Language of document : ECLI:EU:C:2022:471

Provisional text

JUDGMENT OF THE COURT (Fifth Chamber)

16 June 2022 (*)

(Reference for a preliminary ruling – Trans-European transport network – Regulation (EU) No 1315/2013 – Article 15(1) – Inland waterways transport infrastructure – Inland ports – Obligation of a Member State to connect inland ports with road or rail transport infrastructure – Removal of the connection with one of those two types of transport infrastructure – Conditions)

In Case C‑229/21,

REQUEST for a preliminary ruling under Article 267 TFEU from the cour d’appel de Bruxelles (Court of Appeal, Brussels, Belgium), made by decision of 23 March 2021, received at the Court on 9 April 2021, in the proceedings

Port de Bruxelles SA,

Région de Bruxelles-Capitale

v

Infrabel SA,

interveners:

FIF-FSI (Fonds d’Infrastructure Ferroviaire) SA,

État belge,

Région de Bruxelles-Capitale,

Port de Bruxelles SA,

Lineas SA,

THE COURT (Fifth Chamber),

composed of E. Regan, President of the Chamber, I. Jarukaitis, M. Ilešič, D. Gratsias (Rapporteur) and Z. Csehi, Judges,

Advocate General: J. Richard de la Tour,

Registrar: C. Di Bella, Administrator,

having regard to the written procedure and further to the hearing on 19 January 2022,

after considering the observations submitted on behalf of:

–        Port de Bruxelles SA, by B. De Beys and L. Depré, avocats,

–        Région de Bruxelles-Capitale, by B. Cambier and T. Cambier, avocats,

–        Infrabel SA, by M. Baetens-Spetschinsky and P.-M. Louis, avocats,

–        the Belgian Government, by S. Baeyens, P. Cottin and C. Pochet, acting as Agents, and by T. Eyskens, P.J. Geysens and A. Vandeburie, avocats,

–        the European Commission, by S.L. Kalėda, C. Vrignon and G. Wilms, acting as Agents,

after hearing the Opinion of the Advocate General at the sitting on 31 March 2022,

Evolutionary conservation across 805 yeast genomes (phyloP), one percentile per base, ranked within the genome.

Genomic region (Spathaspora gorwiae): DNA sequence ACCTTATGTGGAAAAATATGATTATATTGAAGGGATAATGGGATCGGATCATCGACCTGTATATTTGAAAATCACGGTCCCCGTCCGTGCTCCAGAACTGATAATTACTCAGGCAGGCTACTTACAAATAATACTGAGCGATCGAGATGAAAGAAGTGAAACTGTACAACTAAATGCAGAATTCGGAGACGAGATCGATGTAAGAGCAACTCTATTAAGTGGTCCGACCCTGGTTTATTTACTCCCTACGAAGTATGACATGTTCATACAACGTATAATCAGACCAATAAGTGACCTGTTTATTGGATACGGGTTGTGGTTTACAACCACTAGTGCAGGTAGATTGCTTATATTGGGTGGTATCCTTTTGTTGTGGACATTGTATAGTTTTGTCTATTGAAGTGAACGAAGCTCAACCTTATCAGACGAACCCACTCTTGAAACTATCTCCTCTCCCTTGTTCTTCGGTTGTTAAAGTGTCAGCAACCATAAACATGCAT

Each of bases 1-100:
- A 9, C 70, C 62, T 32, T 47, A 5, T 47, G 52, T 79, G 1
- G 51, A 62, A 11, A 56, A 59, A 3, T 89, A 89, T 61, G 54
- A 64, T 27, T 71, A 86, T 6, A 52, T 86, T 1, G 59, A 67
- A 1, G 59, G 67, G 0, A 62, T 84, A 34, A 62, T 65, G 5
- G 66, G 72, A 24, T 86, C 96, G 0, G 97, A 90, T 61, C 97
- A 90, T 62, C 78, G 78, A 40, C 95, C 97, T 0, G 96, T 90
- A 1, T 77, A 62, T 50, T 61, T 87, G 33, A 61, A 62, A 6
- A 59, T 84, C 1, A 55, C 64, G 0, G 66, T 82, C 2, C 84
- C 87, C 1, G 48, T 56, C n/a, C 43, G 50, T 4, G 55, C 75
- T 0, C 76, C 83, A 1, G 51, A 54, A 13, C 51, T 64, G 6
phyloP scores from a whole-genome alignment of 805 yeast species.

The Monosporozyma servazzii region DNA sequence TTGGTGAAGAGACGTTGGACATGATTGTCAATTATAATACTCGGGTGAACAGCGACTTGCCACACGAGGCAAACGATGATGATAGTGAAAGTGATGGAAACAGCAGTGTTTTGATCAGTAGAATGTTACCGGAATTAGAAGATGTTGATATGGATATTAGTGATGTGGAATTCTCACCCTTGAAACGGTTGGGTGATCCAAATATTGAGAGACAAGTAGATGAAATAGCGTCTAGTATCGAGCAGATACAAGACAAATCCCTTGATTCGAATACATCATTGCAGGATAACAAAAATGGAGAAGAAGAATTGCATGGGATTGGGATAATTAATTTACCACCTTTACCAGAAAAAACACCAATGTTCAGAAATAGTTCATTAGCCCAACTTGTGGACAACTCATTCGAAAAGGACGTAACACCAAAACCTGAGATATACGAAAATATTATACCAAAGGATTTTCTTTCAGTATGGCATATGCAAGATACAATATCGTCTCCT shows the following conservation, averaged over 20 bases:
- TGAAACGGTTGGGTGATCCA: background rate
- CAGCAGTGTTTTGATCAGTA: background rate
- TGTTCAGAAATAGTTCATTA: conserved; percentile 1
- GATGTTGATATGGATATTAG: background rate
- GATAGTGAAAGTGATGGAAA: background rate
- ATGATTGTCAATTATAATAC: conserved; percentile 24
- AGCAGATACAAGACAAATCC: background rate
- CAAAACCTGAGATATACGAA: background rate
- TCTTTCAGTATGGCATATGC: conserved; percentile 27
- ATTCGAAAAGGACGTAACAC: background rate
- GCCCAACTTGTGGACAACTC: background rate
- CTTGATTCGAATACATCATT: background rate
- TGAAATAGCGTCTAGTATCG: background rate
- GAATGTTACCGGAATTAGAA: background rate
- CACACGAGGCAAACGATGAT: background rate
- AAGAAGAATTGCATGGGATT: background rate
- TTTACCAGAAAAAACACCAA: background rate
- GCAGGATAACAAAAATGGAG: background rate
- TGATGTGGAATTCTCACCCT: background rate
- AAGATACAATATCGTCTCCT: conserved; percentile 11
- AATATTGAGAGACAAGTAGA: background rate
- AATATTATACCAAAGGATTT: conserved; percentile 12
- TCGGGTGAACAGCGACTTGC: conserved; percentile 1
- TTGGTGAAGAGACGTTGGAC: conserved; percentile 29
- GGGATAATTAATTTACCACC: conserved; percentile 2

gives the following

Judgment

1        This request for a preliminary ruling concerns the interpretation of Article 15(1) of Regulation (EU) No 1315/2013 of the European Parliament and of the Council of 11 December 2013 on Union guidelines for the development of the trans-European transport network and repealing Decision No 661/2010/EU (OJ 2013 L 348, p. 1).

2        The request has been made in the context of two sets of proceedings between, first, Port de Bruxelles SA and Infrabel SA, the manager of the rail infrastructure in Belgium and, second, the Région de Bruxelles-Capitale (Brussels-Capital Region, Belgium) and Infrabel, concerning an application made by Port de Bruxelles SA seeking an order requiring Infrabel to maintain in fully functioning condition the only line providing access by rail between the port of Brussels (Belgium) and the Belgian rail network.

 Legal context

3        Recitals 7, 8 and 31 of Regulation No 1315/2013 state:

‘(7)      The trans-European transport network consists to a large extent of existing infrastructure. In order fully to achieve the objectives of the new trans-European transport network policy, uniform requirements regarding the infrastructure should be established in a Regulation to be complied with by the infrastructure of the trans-European transport network.